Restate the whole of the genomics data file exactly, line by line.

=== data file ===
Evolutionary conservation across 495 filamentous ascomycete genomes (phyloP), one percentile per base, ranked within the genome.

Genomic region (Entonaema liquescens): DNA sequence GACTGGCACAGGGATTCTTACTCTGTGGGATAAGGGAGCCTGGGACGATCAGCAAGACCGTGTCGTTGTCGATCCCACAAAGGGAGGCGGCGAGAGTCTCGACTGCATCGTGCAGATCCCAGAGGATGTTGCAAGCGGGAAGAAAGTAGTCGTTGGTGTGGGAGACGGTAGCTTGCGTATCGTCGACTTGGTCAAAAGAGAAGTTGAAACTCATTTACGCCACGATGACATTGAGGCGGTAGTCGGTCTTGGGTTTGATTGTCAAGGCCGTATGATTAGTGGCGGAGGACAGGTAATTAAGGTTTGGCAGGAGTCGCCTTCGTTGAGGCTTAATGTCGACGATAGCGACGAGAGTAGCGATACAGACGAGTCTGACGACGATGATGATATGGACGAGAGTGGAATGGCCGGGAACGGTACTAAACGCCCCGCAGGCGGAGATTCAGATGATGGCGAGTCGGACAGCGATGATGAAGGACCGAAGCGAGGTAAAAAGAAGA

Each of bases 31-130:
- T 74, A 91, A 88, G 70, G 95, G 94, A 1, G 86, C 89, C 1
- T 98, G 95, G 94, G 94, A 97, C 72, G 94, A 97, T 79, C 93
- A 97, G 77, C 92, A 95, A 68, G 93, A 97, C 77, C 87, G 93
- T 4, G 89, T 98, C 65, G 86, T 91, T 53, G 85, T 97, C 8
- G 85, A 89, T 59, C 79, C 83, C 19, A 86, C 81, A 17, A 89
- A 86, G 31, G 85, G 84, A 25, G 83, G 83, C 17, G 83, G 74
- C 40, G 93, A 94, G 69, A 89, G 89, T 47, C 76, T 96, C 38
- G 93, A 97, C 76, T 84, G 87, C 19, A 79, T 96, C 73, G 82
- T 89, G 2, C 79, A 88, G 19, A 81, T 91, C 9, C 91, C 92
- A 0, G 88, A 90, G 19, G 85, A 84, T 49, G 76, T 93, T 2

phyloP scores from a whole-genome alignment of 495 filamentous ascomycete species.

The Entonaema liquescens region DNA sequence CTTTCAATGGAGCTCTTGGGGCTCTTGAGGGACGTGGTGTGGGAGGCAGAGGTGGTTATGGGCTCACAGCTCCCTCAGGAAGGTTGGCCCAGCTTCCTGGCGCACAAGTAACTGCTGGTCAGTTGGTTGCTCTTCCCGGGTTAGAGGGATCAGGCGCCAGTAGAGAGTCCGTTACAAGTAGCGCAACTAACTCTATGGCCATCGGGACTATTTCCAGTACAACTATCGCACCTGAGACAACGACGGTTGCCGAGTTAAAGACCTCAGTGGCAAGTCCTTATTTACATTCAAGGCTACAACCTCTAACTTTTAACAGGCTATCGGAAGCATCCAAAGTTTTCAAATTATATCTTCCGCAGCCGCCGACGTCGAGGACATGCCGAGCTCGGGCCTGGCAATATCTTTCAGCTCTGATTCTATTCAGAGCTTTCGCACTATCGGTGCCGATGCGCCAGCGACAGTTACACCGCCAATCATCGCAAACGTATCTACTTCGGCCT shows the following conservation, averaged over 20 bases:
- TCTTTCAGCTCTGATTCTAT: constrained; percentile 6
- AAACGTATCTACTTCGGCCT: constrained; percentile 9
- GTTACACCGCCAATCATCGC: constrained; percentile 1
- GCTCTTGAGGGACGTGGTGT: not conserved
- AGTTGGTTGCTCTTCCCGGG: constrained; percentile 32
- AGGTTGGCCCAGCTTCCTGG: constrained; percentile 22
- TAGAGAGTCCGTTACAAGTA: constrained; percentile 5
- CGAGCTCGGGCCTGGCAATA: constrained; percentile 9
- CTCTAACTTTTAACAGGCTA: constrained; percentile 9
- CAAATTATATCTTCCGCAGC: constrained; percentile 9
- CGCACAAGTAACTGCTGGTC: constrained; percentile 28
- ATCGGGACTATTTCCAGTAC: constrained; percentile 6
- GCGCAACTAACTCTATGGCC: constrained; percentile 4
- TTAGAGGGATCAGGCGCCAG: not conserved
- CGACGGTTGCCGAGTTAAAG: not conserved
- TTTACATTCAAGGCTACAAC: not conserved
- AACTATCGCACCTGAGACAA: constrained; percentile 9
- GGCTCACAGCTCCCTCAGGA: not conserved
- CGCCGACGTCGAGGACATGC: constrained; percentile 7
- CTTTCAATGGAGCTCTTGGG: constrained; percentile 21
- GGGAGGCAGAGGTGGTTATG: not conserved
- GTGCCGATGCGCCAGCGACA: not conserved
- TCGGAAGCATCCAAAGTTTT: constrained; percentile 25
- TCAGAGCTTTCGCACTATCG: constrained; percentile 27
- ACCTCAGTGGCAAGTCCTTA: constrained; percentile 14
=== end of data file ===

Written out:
Evolutionary conservation across 495 filamentous ascomycete genomes (phyloP), one percentile per base, ranked within the genome.

Genomic region (Entonaema liquescens): DNA sequence GACTGGCACAGGGATTCTTACTCTGTGGGATAAGGGAGCCTGGGACGATCAGCAAGACCGTGTCGTTGTCGATCCCACAAAGGGAGGCGGCGAGAGTCTCGACTGCATCGTGCAGATCCCAGAGGATGTTGCAAGCGGGAAGAAAGTAGTCGTTGGTGTGGGAGACGGTAGCTTGCGTATCGTCGACTTGGTCAAAAGAGAAGTTGAAACTCATTTACGCCACGATGACATTGAGGCGGTAGTCGGTCTTGGGTTTGATTGTCAAGGCCGTATGATTAGTGGCGGAGGACAGGTAATTAAGGTTTGGCAGGAGTCGCCTTCGTTGAGGCTTAATGTCGACGATAGCGACGAGAGTAGCGATACAGACGAGTCTGACGACGATGATGATATGGACGAGAGTGGAATGGCCGGGAACGGTACTAAACGCCCCGCAGGCGGAGATTCAGATGATGGCGAGTCGGACAGCGATGATGAAGGACCGAAGCGAGGTAAAAAGAAGA

Each of bases 31-130:
- T 74, A 91, A 88, G 70, G 95, G 94, A 1, G 86, C 89, C 1
- T 98, G 95, G 94, G 94, A 97, C 72, G 94, A 97, T 79, C 93
- A 97, G 77, C 92, A 95, A 68, G 93, A 97, C 77, C 87, G 93
- T 4, G 89, T 98, C 65, G 86, T 91, T 53, G 85, T 97, C 8
- G 85, A 89, T 59, C 79, C 83, C 19, A 86, C 81, A 17, A 89
- A 86, G 31, G 85, G 84, A 25, G 83, G 83, C 17, G 83, G 74
- C 40, G 93, A 94, G 69, A 89, G 89, T 47, C 76, T 96, C 38
- G 93, A 97, C 76, T 84, G 87, C 19, A 79, T 96, C 73, G 82
- T 89, G 2, C 79, A 88, G 19, A 81, T 91, C 9, C 91, C 92
- A 0, G 88, A 90, G 19, G 85, A 84, T 49, G 76, T 93, T 2

phyloP scores from a whole-genome alignment of 495 filamentous ascomycete species.

The Entonaema liquescens region DNA sequence CTTTCAATGGAGCTCTTGGGGCTCTTGAGGGACGTGGTGTGGGAGGCAGAGGTGGTTATGGGCTCACAGCTCCCTCAGGAAGGTTGGCCCAGCTTCCTGGCGCACAAGTAACTGCTGGTCAGTTGGTTGCTCTTCCCGGGTTAGAGGGATCAGGCGCCAGTAGAGAGTCCGTTACAAGTAGCGCAACTAACTCTATGGCCATCGGGACTATTTCCAGTACAACTATCGCACCTGAGACAACGACGGTTGCCGAGTTAAAGACCTCAGTGGCAAGTCCTTATTTACATTCAAGGCTACAACCTCTAACTTTTAACAGGCTATCGGAAGCATCCAAAGTTTTCAAATTATATCTTCCGCAGCCGCCGACGTCGAGGACATGCCGAGCTCGGGCCTGGCAATATCTTTCAGCTCTGATTCTATTCAGAGCTTTCGCACTATCGGTGCCGATGCGCCAGCGACAGTTACACCGCCAATCATCGCAAACGTATCTACTTCGGCCT shows the following conservation, averaged over 20 bases:
- TCTTTCAGCTCTGATTCTAT: constrained; percentile 6
- AAACGTATCTACTTCGGCCT: constrained; percentile 9
- GTTACACCGCCAATCATCGC: constrained; percentile 1
- GCTCTTGAGGGACGTGGTGT: not conserved
- AGTTGGTTGCTCTTCCCGGG: constrained; percentile 32
- AGGTTGGCCCAGCTTCCTGG: constrained; percentile 22
- TAGAGAGTCCGTTACAAGTA: constrained; percentile 5
- CGAGCTCGGGCCTGGCAATA: constrained; percentile 9
- CTCTAACTTTTAACAGGCTA: constrained; percentile 9
- CAAATTATATCTTCCGCAGC: constrained; percentile 9
- CGCACAAGTAACTGCTGGTC: constrained; percentile 28
- ATCGGGACTATTTCCAGTAC: constrained; percentile 6
- GCGCAACTAACTCTATGGCC: constrained; percentile 4
- TTAGAGGGATCAGGCGCCAG: not conserved
- CGACGGTTGCCGAGTTAAAG: not conserved
- TTTACATTCAAGGCTACAAC: not conserved
- AACTATCGCACCTGAGACAA: constrained; percentile 9
- GGCTCACAGCTCCCTCAGGA: not conserved
- CGCCGACGTCGAGGACATGC: constrained; percentile 7
- CTTTCAATGGAGCTCTTGGG: constrained; percentile 21
- GGGAGGCAGAGGTGGTTATG: not conserved
- GTGCCGATGCGCCAGCGACA: not conserved
- TCGGAAGCATCCAAAGTTTT: constrained; percentile 25
- TCAGAGCTTTCGCACTATCG: constrained; percentile 27
- ACCTCAGTGGCAAGTCCTTA: constrained; percentile 14